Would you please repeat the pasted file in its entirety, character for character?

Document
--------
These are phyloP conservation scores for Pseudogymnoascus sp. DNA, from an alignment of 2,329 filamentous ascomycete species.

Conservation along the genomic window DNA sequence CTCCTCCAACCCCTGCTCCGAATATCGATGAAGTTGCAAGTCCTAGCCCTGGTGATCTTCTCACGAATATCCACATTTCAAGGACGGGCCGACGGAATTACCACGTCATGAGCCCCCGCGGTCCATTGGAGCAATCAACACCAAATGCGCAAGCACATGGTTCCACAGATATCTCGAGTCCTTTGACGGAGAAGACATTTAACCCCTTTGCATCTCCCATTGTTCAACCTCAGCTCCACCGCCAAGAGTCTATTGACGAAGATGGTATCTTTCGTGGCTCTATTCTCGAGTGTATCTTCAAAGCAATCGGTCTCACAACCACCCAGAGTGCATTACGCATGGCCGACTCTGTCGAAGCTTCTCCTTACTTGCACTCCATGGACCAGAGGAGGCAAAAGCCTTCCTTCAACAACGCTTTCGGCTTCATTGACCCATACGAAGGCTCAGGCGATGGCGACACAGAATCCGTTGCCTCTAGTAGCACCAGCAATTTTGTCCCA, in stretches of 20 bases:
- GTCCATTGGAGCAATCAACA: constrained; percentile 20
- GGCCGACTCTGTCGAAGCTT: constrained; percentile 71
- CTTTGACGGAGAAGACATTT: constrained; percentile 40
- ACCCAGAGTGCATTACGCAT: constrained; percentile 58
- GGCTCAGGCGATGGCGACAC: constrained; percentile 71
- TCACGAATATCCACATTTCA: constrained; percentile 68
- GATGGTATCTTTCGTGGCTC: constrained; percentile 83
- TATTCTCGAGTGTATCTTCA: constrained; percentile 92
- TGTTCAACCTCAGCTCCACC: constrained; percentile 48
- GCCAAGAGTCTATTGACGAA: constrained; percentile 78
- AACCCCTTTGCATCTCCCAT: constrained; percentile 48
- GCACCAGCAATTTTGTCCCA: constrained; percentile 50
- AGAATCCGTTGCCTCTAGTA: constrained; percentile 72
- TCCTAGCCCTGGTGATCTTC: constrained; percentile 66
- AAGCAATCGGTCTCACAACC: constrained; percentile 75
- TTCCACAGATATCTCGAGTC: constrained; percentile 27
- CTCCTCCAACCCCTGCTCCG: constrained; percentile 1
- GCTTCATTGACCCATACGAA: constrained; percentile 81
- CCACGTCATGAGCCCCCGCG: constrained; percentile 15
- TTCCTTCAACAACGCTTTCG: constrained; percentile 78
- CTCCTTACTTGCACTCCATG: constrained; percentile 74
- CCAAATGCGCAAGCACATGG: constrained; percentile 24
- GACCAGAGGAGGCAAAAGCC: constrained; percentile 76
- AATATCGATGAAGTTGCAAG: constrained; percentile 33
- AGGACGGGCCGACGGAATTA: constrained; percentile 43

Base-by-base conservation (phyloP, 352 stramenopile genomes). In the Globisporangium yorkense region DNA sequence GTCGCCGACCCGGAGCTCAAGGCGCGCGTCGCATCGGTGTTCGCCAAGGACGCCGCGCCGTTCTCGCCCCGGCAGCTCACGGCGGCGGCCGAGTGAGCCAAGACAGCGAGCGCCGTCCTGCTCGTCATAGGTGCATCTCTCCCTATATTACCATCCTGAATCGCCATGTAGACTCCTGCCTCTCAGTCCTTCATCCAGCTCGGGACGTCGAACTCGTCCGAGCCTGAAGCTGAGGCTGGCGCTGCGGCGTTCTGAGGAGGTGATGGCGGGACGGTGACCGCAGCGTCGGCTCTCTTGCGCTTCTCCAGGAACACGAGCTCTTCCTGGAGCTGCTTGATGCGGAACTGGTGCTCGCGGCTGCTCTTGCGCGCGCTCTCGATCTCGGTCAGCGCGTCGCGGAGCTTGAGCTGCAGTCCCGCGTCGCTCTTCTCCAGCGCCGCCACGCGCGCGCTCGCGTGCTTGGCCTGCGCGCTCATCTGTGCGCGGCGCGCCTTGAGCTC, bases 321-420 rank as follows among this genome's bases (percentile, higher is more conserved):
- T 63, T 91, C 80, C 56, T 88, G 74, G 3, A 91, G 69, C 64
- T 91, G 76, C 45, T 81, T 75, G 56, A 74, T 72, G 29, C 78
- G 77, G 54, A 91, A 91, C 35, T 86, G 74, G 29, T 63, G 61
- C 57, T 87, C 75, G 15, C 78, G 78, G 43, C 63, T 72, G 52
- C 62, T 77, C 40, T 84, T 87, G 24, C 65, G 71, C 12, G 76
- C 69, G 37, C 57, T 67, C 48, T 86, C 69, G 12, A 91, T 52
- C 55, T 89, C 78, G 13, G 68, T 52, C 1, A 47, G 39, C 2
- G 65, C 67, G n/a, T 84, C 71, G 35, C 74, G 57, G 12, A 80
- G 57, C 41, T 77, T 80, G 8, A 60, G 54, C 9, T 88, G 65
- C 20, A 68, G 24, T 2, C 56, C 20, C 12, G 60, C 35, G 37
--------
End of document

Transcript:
These are phyloP conservation scores for Pseudogymnoascus sp. DNA, from an alignment of 2,329 filamentous ascomycete species.

Conservation along the genomic window DNA sequence CTCCTCCAACCCCTGCTCCGAATATCGATGAAGTTGCAAGTCCTAGCCCTGGTGATCTTCTCACGAATATCCACATTTCAAGGACGGGCCGACGGAATTACCACGTCATGAGCCCCCGCGGTCCATTGGAGCAATCAACACCAAATGCGCAAGCACATGGTTCCACAGATATCTCGAGTCCTTTGACGGAGAAGACATTTAACCCCTTTGCATCTCCCATTGTTCAACCTCAGCTCCACCGCCAAGAGTCTATTGACGAAGATGGTATCTTTCGTGGCTCTATTCTCGAGTGTATCTTCAAAGCAATCGGTCTCACAACCACCCAGAGTGCATTACGCATGGCCGACTCTGTCGAAGCTTCTCCTTACTTGCACTCCATGGACCAGAGGAGGCAAAAGCCTTCCTTCAACAACGCTTTCGGCTTCATTGACCCATACGAAGGCTCAGGCGATGGCGACACAGAATCCGTTGCCTCTAGTAGCACCAGCAATTTTGTCCCA, in stretches of 20 bases:
- GTCCATTGGAGCAATCAACA: constrained; percentile 20
- GGCCGACTCTGTCGAAGCTT: constrained; percentile 71
- CTTTGACGGAGAAGACATTT: constrained; percentile 40
- ACCCAGAGTGCATTACGCAT: constrained; percentile 58
- GGCTCAGGCGATGGCGACAC: constrained; percentile 71
- TCACGAATATCCACATTTCA: constrained; percentile 68
- GATGGTATCTTTCGTGGCTC: constrained; percentile 83
- TATTCTCGAGTGTATCTTCA: constrained; percentile 92
- TGTTCAACCTCAGCTCCACC: constrained; percentile 48
- GCCAAGAGTCTATTGACGAA: constrained; percentile 78
- AACCCCTTTGCATCTCCCAT: constrained; percentile 48
- GCACCAGCAATTTTGTCCCA: constrained; percentile 50
- AGAATCCGTTGCCTCTAGTA: constrained; percentile 72
- TCCTAGCCCTGGTGATCTTC: constrained; percentile 66
- AAGCAATCGGTCTCACAACC: constrained; percentile 75
- TTCCACAGATATCTCGAGTC: constrained; percentile 27
- CTCCTCCAACCCCTGCTCCG: constrained; percentile 1
- GCTTCATTGACCCATACGAA: constrained; percentile 81
- CCACGTCATGAGCCCCCGCG: constrained; percentile 15
- TTCCTTCAACAACGCTTTCG: constrained; percentile 78
- CTCCTTACTTGCACTCCATG: constrained; percentile 74
- CCAAATGCGCAAGCACATGG: constrained; percentile 24
- GACCAGAGGAGGCAAAAGCC: constrained; percentile 76
- AATATCGATGAAGTTGCAAG: constrained; percentile 33
- AGGACGGGCCGACGGAATTA: constrained; percentile 43

Base-by-base conservation (phyloP, 352 stramenopile genomes). In the Globisporangium yorkense region DNA sequence GTCGCCGACCCGGAGCTCAAGGCGCGCGTCGCATCGGTGTTCGCCAAGGACGCCGCGCCGTTCTCGCCCCGGCAGCTCACGGCGGCGGCCGAGTGAGCCAAGACAGCGAGCGCCGTCCTGCTCGTCATAGGTGCATCTCTCCCTATATTACCATCCTGAATCGCCATGTAGACTCCTGCCTCTCAGTCCTTCATCCAGCTCGGGACGTCGAACTCGTCCGAGCCTGAAGCTGAGGCTGGCGCTGCGGCGTTCTGAGGAGGTGATGGCGGGACGGTGACCGCAGCGTCGGCTCTCTTGCGCTTCTCCAGGAACACGAGCTCTTCCTGGAGCTGCTTGATGCGGAACTGGTGCTCGCGGCTGCTCTTGCGCGCGCTCTCGATCTCGGTCAGCGCGTCGCGGAGCTTGAGCTGCAGTCCCGCGTCGCTCTTCTCCAGCGCCGCCACGCGCGCGCTCGCGTGCTTGGCCTGCGCGCTCATCTGTGCGCGGCGCGCCTTGAGCTC, bases 321-420 rank as follows among this genome's bases (percentile, higher is more conserved):
- T 63, T 91, C 80, C 56, T 88, G 74, G 3, A 91, G 69, C 64
- T 91, G 76, C 45, T 81, T 75, G 56, A 74, T 72, G 29, C 78
- G 77, G 54, A 91, A 91, C 35, T 86, G 74, G 29, T 63, G 61
- C 57, T 87, C 75, G 15, C 78, G 78, G 43, C 63, T 72, G 52
- C 62, T 77, C 40, T 84, T 87, G 24, C 65, G 71, C 12, G 76
- C 69, G 37, C 57, T 67, C 48, T 86, C 69, G 12, A 91, T 52
- C 55, T 89, C 78, G 13, G 68, T 52, C 1, A 47, G 39, C 2
- G 65, C 67, G n/a, T 84, C 71, G 35, C 74, G 57, G 12, A 80
- G 57, C 41, T 77, T 80, G 8, A 60, G 54, C 9, T 88, G 65
- C 20, A 68, G 24, T 2, C 56, C 20, C 12, G 60, C 35, G 37